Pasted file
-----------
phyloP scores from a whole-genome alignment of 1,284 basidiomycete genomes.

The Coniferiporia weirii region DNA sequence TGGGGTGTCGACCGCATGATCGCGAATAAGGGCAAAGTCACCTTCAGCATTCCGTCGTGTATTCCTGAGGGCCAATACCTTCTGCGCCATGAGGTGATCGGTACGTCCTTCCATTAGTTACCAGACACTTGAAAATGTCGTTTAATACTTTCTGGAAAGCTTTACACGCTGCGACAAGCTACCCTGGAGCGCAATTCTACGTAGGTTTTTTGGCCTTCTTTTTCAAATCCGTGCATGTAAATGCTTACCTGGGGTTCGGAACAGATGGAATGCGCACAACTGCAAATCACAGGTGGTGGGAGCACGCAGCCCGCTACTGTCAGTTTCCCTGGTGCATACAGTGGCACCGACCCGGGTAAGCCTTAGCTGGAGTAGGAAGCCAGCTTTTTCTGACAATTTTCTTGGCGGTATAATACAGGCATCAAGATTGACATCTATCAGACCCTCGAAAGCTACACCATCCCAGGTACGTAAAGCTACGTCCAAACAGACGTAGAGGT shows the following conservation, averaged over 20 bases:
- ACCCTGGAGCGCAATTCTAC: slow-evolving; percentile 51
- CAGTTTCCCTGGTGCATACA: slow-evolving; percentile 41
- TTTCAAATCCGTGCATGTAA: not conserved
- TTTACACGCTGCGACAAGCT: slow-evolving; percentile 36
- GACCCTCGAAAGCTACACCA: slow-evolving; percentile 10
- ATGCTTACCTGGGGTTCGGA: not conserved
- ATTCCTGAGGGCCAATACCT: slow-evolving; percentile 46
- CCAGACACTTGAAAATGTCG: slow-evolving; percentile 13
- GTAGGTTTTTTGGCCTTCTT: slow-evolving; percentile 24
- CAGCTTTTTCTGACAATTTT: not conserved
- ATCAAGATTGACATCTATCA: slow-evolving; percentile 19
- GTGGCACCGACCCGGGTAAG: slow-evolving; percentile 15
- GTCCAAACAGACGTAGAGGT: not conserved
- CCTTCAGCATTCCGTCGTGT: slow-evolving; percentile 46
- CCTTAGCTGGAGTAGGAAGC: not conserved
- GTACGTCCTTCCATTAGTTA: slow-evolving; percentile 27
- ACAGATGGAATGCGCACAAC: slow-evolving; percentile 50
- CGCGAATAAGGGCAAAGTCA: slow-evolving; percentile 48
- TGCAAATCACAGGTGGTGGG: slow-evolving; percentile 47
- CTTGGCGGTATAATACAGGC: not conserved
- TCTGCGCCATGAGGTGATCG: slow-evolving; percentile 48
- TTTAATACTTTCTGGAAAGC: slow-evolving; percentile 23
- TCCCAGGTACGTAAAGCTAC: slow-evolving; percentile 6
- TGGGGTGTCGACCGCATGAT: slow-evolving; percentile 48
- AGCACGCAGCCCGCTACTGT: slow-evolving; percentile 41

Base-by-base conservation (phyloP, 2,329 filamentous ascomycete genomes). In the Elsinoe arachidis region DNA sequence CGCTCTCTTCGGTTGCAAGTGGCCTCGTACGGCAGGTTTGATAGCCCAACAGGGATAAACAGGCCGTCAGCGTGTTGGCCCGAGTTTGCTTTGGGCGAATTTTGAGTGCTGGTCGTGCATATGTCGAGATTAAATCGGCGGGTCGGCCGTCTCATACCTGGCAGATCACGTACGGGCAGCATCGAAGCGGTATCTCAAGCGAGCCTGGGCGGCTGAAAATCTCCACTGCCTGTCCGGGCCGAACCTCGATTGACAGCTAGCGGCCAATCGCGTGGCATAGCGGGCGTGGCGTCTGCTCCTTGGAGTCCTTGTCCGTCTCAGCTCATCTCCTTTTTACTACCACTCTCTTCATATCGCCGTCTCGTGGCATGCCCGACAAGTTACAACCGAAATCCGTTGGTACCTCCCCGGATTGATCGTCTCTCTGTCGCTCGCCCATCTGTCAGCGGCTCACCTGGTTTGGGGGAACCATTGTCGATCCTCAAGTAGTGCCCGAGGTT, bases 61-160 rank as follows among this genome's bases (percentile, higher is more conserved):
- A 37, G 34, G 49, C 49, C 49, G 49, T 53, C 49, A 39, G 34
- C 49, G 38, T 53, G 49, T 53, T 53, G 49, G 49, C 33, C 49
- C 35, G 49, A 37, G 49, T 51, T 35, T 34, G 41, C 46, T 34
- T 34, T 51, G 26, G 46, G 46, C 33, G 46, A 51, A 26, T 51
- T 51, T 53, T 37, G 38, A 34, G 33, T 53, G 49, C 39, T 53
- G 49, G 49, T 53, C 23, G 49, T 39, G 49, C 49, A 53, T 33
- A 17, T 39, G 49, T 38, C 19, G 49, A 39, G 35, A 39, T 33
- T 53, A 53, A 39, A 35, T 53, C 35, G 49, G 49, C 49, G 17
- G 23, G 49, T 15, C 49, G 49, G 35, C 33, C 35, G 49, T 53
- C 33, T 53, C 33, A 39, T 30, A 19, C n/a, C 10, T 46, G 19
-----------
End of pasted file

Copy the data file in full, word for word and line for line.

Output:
phyloP scores from a whole-genome alignment of 1,284 basidiomycete genomes.

The Coniferiporia weirii region DNA sequence TGGGGTGTCGACCGCATGATCGCGAATAAGGGCAAAGTCACCTTCAGCATTCCGTCGTGTATTCCTGAGGGCCAATACCTTCTGCGCCATGAGGTGATCGGTACGTCCTTCCATTAGTTACCAGACACTTGAAAATGTCGTTTAATACTTTCTGGAAAGCTTTACACGCTGCGACAAGCTACCCTGGAGCGCAATTCTACGTAGGTTTTTTGGCCTTCTTTTTCAAATCCGTGCATGTAAATGCTTACCTGGGGTTCGGAACAGATGGAATGCGCACAACTGCAAATCACAGGTGGTGGGAGCACGCAGCCCGCTACTGTCAGTTTCCCTGGTGCATACAGTGGCACCGACCCGGGTAAGCCTTAGCTGGAGTAGGAAGCCAGCTTTTTCTGACAATTTTCTTGGCGGTATAATACAGGCATCAAGATTGACATCTATCAGACCCTCGAAAGCTACACCATCCCAGGTACGTAAAGCTACGTCCAAACAGACGTAGAGGT shows the following conservation, averaged over 20 bases:
- ACCCTGGAGCGCAATTCTAC: slow-evolving; percentile 51
- CAGTTTCCCTGGTGCATACA: slow-evolving; percentile 41
- TTTCAAATCCGTGCATGTAA: not conserved
- TTTACACGCTGCGACAAGCT: slow-evolving; percentile 36
- GACCCTCGAAAGCTACACCA: slow-evolving; percentile 10
- ATGCTTACCTGGGGTTCGGA: not conserved
- ATTCCTGAGGGCCAATACCT: slow-evolving; percentile 46
- CCAGACACTTGAAAATGTCG: slow-evolving; percentile 13
- GTAGGTTTTTTGGCCTTCTT: slow-evolving; percentile 24
- CAGCTTTTTCTGACAATTTT: not conserved
- ATCAAGATTGACATCTATCA: slow-evolving; percentile 19
- GTGGCACCGACCCGGGTAAG: slow-evolving; percentile 15
- GTCCAAACAGACGTAGAGGT: not conserved
- CCTTCAGCATTCCGTCGTGT: slow-evolving; percentile 46
- CCTTAGCTGGAGTAGGAAGC: not conserved
- GTACGTCCTTCCATTAGTTA: slow-evolving; percentile 27
- ACAGATGGAATGCGCACAAC: slow-evolving; percentile 50
- CGCGAATAAGGGCAAAGTCA: slow-evolving; percentile 48
- TGCAAATCACAGGTGGTGGG: slow-evolving; percentile 47
- CTTGGCGGTATAATACAGGC: not conserved
- TCTGCGCCATGAGGTGATCG: slow-evolving; percentile 48
- TTTAATACTTTCTGGAAAGC: slow-evolving; percentile 23
- TCCCAGGTACGTAAAGCTAC: slow-evolving; percentile 6
- TGGGGTGTCGACCGCATGAT: slow-evolving; percentile 48
- AGCACGCAGCCCGCTACTGT: slow-evolving; percentile 41

Base-by-base conservation (phyloP, 2,329 filamentous ascomycete genomes). In the Elsinoe arachidis region DNA sequence CGCTCTCTTCGGTTGCAAGTGGCCTCGTACGGCAGGTTTGATAGCCCAACAGGGATAAACAGGCCGTCAGCGTGTTGGCCCGAGTTTGCTTTGGGCGAATTTTGAGTGCTGGTCGTGCATATGTCGAGATTAAATCGGCGGGTCGGCCGTCTCATACCTGGCAGATCACGTACGGGCAGCATCGAAGCGGTATCTCAAGCGAGCCTGGGCGGCTGAAAATCTCCACTGCCTGTCCGGGCCGAACCTCGATTGACAGCTAGCGGCCAATCGCGTGGCATAGCGGGCGTGGCGTCTGCTCCTTGGAGTCCTTGTCCGTCTCAGCTCATCTCCTTTTTACTACCACTCTCTTCATATCGCCGTCTCGTGGCATGCCCGACAAGTTACAACCGAAATCCGTTGGTACCTCCCCGGATTGATCGTCTCTCTGTCGCTCGCCCATCTGTCAGCGGCTCACCTGGTTTGGGGGAACCATTGTCGATCCTCAAGTAGTGCCCGAGGTT, bases 61-160 rank as follows among this genome's bases (percentile, higher is more conserved):
- A 37, G 34, G 49, C 49, C 49, G 49, T 53, C 49, A 39, G 34
- C 49, G 38, T 53, G 49, T 53, T 53, G 49, G 49, C 33, C 49
- C 35, G 49, A 37, G 49, T 51, T 35, T 34, G 41, C 46, T 34
- T 34, T 51, G 26, G 46, G 46, C 33, G 46, A 51, A 26, T 51
- T 51, T 53, T 37, G 38, A 34, G 33, T 53, G 49, C 39, T 53
- G 49, G 49, T 53, C 23, G 49, T 39, G 49, C 49, A 53, T 33
- A 17, T 39, G 49, T 38, C 19, G 49, A 39, G 35, A 39, T 33
- T 53, A 53, A 39, A 35, T 53, C 35, G 49, G 49, C 49, G 17
- G 23, G 49, T 15, C 49, G 49, G 35, C 33, C 35, G 49, T 53
- C 33, T 53, C 33, A 39, T 30, A 19, C n/a, C 10, T 46, G 19